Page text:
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Originally Posted by accountingsucks View Post

EDMONTON - Despite economic recovery, Albertans are losing the big appetite for dining out they acquired during the boom.

The ratio of sales at restaurants and pubs to sales at grocery and liquor stores fell below 0.54 in the first quarter of 2010, according to Statistics Canada. That means for every dollar spent at a grocery or liquor store, less than 54 cents was spent at a restaurant or bar.

Compare that to the first quarter of 2007 when the ratio was at its highest level at 0.57. For every dollar spent on groceries, 57 cents was spent on a night out.
Has anyone considered the possibility Albertans may simply be doing a lot more drinking at home...
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Old 06-23-2010, 08:14 AM   #14
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Same as many of us, they need a glass of something to cry into, in privacy.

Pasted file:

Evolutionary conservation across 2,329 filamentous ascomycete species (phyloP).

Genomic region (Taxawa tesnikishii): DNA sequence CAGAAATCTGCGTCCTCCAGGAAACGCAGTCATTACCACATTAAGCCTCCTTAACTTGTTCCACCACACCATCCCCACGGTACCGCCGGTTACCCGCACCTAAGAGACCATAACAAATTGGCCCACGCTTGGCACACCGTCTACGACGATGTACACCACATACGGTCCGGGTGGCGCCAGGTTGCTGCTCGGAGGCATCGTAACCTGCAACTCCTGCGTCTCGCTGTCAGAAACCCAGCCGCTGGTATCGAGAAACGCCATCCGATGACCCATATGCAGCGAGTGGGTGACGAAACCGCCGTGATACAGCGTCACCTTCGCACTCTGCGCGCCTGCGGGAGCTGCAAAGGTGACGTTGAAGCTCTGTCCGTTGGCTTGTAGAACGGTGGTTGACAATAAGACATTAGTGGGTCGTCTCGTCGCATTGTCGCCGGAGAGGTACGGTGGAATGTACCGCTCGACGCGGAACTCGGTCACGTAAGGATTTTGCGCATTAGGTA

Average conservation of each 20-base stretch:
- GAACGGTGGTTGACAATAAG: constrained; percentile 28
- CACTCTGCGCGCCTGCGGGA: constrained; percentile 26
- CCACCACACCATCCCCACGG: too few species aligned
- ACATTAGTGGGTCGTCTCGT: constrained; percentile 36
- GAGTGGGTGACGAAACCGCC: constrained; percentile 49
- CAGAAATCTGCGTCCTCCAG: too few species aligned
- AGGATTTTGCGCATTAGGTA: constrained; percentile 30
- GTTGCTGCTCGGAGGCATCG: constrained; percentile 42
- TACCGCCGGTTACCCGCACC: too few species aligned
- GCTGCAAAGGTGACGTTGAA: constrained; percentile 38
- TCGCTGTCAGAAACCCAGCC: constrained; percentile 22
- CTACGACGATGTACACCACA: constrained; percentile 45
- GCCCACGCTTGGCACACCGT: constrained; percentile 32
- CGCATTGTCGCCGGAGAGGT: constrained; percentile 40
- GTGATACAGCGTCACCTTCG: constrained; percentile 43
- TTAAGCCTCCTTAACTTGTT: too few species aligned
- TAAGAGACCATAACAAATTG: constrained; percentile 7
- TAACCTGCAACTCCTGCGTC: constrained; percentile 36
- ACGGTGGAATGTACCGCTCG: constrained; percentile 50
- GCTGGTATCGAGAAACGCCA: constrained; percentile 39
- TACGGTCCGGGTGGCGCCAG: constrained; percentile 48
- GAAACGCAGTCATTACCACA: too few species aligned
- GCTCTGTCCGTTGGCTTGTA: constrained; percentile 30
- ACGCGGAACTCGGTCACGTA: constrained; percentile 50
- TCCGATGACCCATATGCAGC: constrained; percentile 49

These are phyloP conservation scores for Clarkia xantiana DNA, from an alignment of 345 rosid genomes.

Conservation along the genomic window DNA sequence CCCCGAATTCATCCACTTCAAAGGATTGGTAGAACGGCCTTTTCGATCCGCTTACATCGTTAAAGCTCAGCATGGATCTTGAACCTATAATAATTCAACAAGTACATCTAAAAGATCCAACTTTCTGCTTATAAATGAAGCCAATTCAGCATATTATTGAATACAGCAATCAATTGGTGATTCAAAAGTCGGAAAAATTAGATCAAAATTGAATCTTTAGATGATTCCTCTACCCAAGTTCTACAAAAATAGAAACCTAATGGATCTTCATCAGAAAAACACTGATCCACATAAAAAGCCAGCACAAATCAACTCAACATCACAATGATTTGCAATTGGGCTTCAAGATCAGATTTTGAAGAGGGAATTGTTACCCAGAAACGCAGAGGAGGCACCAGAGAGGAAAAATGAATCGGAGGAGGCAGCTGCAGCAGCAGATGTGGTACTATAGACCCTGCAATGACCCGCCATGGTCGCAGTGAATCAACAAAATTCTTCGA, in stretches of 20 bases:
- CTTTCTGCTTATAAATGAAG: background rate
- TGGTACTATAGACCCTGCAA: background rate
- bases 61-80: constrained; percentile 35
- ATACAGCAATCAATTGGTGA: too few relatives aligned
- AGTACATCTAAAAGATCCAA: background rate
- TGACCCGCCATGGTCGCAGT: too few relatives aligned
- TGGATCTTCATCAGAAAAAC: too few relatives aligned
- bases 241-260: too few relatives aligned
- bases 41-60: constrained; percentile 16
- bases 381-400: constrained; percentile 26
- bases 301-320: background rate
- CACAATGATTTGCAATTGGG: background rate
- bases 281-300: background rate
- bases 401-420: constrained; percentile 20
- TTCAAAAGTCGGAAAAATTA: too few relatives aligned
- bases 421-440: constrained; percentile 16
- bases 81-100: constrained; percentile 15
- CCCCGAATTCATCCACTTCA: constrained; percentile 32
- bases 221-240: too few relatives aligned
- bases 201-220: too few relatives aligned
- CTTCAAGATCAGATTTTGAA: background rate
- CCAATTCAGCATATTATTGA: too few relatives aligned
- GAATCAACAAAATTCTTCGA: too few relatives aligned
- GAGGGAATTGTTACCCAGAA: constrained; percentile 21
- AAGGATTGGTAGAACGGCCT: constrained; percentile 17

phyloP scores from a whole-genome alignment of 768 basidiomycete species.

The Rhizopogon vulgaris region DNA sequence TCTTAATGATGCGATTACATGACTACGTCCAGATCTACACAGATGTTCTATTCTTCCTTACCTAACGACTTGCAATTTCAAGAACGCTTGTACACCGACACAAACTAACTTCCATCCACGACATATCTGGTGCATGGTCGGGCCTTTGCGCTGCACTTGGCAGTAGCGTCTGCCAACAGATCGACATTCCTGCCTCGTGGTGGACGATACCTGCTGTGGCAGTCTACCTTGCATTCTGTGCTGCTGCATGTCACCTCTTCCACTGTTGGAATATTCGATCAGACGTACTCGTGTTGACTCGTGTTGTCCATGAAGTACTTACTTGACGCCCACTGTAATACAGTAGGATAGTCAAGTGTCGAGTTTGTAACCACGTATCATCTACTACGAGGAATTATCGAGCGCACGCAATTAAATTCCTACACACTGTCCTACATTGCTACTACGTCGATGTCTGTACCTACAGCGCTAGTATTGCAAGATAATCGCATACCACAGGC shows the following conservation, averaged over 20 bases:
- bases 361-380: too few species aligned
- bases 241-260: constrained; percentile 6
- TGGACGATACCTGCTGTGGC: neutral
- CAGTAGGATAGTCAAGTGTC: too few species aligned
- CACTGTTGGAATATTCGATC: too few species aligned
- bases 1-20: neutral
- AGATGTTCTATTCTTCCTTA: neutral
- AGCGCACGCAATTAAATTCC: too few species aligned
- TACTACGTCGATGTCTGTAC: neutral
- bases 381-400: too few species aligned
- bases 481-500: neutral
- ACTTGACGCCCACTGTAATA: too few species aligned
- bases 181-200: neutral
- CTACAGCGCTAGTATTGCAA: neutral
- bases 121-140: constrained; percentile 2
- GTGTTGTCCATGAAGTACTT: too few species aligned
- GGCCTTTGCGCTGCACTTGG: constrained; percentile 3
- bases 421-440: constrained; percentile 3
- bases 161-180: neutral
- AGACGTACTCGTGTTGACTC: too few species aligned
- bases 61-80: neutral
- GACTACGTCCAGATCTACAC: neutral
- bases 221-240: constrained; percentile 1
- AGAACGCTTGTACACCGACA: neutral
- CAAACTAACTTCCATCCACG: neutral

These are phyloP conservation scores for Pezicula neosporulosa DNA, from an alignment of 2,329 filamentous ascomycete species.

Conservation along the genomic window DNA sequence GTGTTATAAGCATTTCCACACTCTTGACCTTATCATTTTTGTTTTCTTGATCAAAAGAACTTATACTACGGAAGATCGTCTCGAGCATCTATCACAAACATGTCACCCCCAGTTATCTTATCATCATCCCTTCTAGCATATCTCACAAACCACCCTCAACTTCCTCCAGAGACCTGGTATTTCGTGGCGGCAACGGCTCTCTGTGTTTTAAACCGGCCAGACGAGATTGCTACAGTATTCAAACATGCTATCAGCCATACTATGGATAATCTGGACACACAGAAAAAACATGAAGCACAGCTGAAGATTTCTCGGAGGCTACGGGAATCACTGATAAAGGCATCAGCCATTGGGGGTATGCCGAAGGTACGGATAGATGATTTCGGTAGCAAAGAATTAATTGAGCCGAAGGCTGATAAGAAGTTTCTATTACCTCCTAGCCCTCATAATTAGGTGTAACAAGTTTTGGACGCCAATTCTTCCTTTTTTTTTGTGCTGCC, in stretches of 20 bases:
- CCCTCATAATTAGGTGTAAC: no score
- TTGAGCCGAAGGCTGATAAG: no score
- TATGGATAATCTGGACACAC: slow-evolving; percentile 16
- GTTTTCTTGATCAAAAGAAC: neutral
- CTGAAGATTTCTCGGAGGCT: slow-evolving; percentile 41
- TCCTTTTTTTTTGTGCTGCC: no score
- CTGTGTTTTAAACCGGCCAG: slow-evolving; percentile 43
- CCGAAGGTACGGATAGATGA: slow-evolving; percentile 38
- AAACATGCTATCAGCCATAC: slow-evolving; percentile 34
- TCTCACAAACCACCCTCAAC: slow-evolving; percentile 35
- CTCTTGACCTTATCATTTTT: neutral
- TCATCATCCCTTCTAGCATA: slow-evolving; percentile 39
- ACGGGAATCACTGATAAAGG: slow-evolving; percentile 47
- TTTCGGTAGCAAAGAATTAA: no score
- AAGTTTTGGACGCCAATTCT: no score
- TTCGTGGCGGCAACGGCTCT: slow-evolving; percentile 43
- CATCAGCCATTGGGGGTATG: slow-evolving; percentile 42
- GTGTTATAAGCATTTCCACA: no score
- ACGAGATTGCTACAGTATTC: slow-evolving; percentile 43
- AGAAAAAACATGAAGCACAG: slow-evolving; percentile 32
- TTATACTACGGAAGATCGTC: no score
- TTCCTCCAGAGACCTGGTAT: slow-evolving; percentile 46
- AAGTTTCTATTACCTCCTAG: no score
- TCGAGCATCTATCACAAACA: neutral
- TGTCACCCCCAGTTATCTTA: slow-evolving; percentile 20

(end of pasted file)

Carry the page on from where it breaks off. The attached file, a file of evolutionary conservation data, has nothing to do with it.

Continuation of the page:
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Old 06-23-2010, 09:03 AM   #15
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Spanky, you're living "high on the hog" if you spend $100 to take the family of four out for dinner! DW and I go out at least twice a week, it never costs over $25 for the two of us. That includes the tip. We stay away from drinks and usually order iced tea. I guess it's our upbringing. The idea is to take a break from the kitchen, not seeing how much money one can spend. However, it's nice to see you take the family out and give mother a break.
  • Local fish shack: three fish tacos with slaw, rice, and a beer (for two) - $20
  • A single order of fajitas will feed two, especially with the rice, beans, and free chips n salsa - $13 (margaritas extra...)
  • Gigantic Chi-style pizza, easily feed two - $20
I usually have water with a meal, since I rarely drinks sodas. Alcohol is much cheaper at home.
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Old 06-23-2010, 09:12 AM   #16
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You can make some good deals for yourself.
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Old 06-23-2010, 09:17 AM   #17